Some of the most common qualitative data analysis techniques include:

Quantitative data techniques include:

The above list is not exhaustive. Moreover, many business research studies use qualitative and quantitative data techniques to generate insights.

What is data analytics?

Data analytics is a broader term that includes analyzing the data in a manner that helps you identify the best decisions for growth. It includes data analysis but also includes collecting centralized data, creating data summaries in text or visual form, identifying patterns and trends, and other processes that help inform effective decision-making.

What are the main differences between data analytics and data analysis?

Data analytics is a broad set of processes involving transforming raw data into insights that can lead to better decisions. On the other hand, data analysis is one of the specific processes involved in data analytics. 

Data analytics practitioners are more concerned with diagnostic, predictive, and prescriptive techniques. At the same time, data analysis users generally use descriptive, exploratory data, and inferential statistical analysis to discover what the data is saying. 

Businesses use different software applications for each type of data examination.

Examples of data analytics vs. data analysis

When you're engaged in data analysis, you're looking to examine the data to understand the relationships you can find in it. You may be engaged in descriptive data analysis and inferential statistical analysis to summarize the data and its insights.

For example, you might evaluate consumer purchasing behavior of consumers exposed to various ads on social media to determine whether the latter influenced the former to any and to what degree.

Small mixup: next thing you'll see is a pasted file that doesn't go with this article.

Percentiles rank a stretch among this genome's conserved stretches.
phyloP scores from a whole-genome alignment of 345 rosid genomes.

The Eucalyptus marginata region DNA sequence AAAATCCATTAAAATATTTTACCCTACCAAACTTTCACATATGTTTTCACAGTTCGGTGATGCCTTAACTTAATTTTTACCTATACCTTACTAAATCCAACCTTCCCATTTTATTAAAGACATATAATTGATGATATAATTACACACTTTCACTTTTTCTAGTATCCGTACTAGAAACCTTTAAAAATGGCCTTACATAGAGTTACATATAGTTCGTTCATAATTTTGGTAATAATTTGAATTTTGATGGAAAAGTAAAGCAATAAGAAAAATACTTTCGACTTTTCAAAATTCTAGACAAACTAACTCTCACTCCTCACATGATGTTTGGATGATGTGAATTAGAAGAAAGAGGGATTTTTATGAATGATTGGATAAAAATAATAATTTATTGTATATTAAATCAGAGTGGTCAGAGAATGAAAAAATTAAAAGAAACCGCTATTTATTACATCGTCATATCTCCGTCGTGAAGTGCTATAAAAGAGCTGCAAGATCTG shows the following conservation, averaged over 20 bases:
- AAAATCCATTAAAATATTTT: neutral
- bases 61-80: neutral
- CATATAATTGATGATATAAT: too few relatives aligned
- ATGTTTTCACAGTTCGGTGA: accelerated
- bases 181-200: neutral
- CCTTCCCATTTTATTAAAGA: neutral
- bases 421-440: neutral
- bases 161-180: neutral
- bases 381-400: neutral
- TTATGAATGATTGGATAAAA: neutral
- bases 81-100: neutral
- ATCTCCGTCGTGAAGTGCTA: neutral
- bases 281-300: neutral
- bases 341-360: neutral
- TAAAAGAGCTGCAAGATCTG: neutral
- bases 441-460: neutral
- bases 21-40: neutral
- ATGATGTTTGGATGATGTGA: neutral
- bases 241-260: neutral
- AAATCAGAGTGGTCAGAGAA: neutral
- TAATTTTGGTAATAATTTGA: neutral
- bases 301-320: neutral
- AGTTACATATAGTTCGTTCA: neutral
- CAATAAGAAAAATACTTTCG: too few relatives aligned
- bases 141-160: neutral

From a data analytics perspective, you might evaluate those findings in context to your advertising spending to determine whether continued, increased, or decreased social media ad spending would likely yield better performance.

Data analytics is the approach you take to determine whether you should take a specific action. Data analysis is the first step in data analytics and tells you what performance is like from existing data.

In marketing, you use data analysis to determine user preferences for a new product based on focus groups and survey results. However, data analytics would also examine financial data across the business, economic conditions, consumer sentiment, and other relevant factors to help determine whether launching the new product would be a sound decision.


What are the similarities between analytics and analysis?

As data analysis is a subset of data analytics, both analytics and analysis concern themselves with transforming data for evaluation. 

Analysis transforms the data and tells you what the data says. Analytics takes things one step further and helps you evaluate your performance if you take a specific action based on what the data says.

What is the difference between business intelligence and analytics?

Business intelligence predicts future performance by analyzing historical performance. Conversely, analytics predicts future performance by creating models based on data from relevant variables.

What are the four common types of data patterns?

Four of the most common data patterns in business are cyclical, horizontal, seasonal, and trend.